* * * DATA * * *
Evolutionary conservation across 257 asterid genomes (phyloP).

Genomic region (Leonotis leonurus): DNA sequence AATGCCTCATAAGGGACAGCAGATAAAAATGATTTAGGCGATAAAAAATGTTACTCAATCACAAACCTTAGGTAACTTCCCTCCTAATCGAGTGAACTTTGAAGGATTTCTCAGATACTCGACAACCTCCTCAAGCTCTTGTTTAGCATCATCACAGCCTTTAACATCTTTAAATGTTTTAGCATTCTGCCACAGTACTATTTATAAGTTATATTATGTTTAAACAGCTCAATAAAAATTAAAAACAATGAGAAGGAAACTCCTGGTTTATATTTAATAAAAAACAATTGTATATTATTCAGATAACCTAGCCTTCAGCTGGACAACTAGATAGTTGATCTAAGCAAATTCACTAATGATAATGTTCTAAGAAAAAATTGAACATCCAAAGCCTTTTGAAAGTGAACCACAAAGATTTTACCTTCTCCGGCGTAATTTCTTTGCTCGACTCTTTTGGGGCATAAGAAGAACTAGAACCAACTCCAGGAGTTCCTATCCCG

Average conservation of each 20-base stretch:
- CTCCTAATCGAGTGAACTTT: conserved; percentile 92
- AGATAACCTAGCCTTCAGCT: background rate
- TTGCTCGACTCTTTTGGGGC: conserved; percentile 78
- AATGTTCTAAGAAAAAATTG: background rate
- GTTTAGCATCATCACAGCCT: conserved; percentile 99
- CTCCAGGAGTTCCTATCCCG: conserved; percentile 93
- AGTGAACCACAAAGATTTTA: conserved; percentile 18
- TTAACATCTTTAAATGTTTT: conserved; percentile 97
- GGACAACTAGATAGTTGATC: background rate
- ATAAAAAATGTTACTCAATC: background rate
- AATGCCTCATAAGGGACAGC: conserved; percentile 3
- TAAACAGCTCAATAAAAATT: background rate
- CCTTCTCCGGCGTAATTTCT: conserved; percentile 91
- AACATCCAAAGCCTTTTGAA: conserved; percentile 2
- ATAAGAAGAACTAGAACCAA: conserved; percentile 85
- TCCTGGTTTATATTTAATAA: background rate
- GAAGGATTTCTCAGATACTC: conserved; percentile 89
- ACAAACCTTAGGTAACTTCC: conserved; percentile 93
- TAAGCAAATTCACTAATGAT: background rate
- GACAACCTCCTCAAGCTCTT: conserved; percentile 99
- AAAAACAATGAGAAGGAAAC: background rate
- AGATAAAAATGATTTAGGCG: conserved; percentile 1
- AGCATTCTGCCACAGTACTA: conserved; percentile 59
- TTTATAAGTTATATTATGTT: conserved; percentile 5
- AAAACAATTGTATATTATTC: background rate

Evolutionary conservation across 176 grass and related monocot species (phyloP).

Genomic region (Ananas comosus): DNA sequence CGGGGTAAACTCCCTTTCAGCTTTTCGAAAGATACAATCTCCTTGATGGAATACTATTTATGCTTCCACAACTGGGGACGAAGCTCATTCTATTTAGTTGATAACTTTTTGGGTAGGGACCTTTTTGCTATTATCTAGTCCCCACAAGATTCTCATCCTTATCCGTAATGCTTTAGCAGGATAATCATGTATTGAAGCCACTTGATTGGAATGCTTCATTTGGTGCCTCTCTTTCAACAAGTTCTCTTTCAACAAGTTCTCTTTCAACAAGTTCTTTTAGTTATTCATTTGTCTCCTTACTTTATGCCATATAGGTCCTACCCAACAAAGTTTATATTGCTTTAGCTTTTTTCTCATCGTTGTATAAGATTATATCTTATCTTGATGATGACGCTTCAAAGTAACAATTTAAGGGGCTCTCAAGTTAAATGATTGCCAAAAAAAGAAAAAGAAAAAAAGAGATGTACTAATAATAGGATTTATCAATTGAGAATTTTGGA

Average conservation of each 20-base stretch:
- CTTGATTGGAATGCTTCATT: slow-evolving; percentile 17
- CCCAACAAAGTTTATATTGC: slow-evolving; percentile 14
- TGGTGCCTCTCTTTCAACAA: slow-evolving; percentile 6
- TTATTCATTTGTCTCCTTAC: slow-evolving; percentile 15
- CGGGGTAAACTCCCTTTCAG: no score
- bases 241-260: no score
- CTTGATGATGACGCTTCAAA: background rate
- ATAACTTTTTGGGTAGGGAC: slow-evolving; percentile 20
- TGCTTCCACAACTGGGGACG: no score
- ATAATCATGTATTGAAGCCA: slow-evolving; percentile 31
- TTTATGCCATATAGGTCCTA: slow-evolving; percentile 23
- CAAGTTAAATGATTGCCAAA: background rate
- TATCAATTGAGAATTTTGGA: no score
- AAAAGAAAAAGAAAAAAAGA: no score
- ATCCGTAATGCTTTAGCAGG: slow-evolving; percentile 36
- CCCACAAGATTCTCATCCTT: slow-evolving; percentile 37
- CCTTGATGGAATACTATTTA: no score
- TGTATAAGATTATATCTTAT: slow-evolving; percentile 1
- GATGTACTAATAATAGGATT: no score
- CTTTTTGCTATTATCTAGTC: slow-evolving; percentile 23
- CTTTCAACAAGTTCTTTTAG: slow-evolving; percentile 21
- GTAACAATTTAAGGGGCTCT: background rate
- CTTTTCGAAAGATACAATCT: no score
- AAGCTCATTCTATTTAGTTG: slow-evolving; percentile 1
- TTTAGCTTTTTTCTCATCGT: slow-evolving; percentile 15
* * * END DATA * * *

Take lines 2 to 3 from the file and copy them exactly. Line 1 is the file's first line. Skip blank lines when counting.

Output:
Genomic region (Leonotis leonurus): DNA sequence AATGCCTCATAAGGGACAGCAGATAAAAATGATTTAGGCGATAAAAAATGTTACTCAATCACAAACCTTAGGTAACTTCCCTCCTAATCGAGTGAACTTTGAAGGATTTCTCAGATACTCGACAACCTCCTCAAGCTCTTGTTTAGCATCATCACAGCCTTTAACATCTTTAAATGTTTTAGCATTCTGCCACAGTACTATTTATAAGTTATATTATGTTTAAACAGCTCAATAAAAATTAAAAACAATGAGAAGGAAACTCCTGGTTTATATTTAATAAAAAACAATTGTATATTATTCAGATAACCTAGCCTTCAGCTGGACAACTAGATAGTTGATCTAAGCAAATTCACTAATGATAATGTTCTAAGAAAAAATTGAACATCCAAAGCCTTTTGAAAGTGAACCACAAAGATTTTACCTTCTCCGGCGTAATTTCTTTGCTCGACTCTTTTGGGGCATAAGAAGAACTAGAACCAACTCCAGGAGTTCCTATCCCG

Average conservation of each 20-base stretch: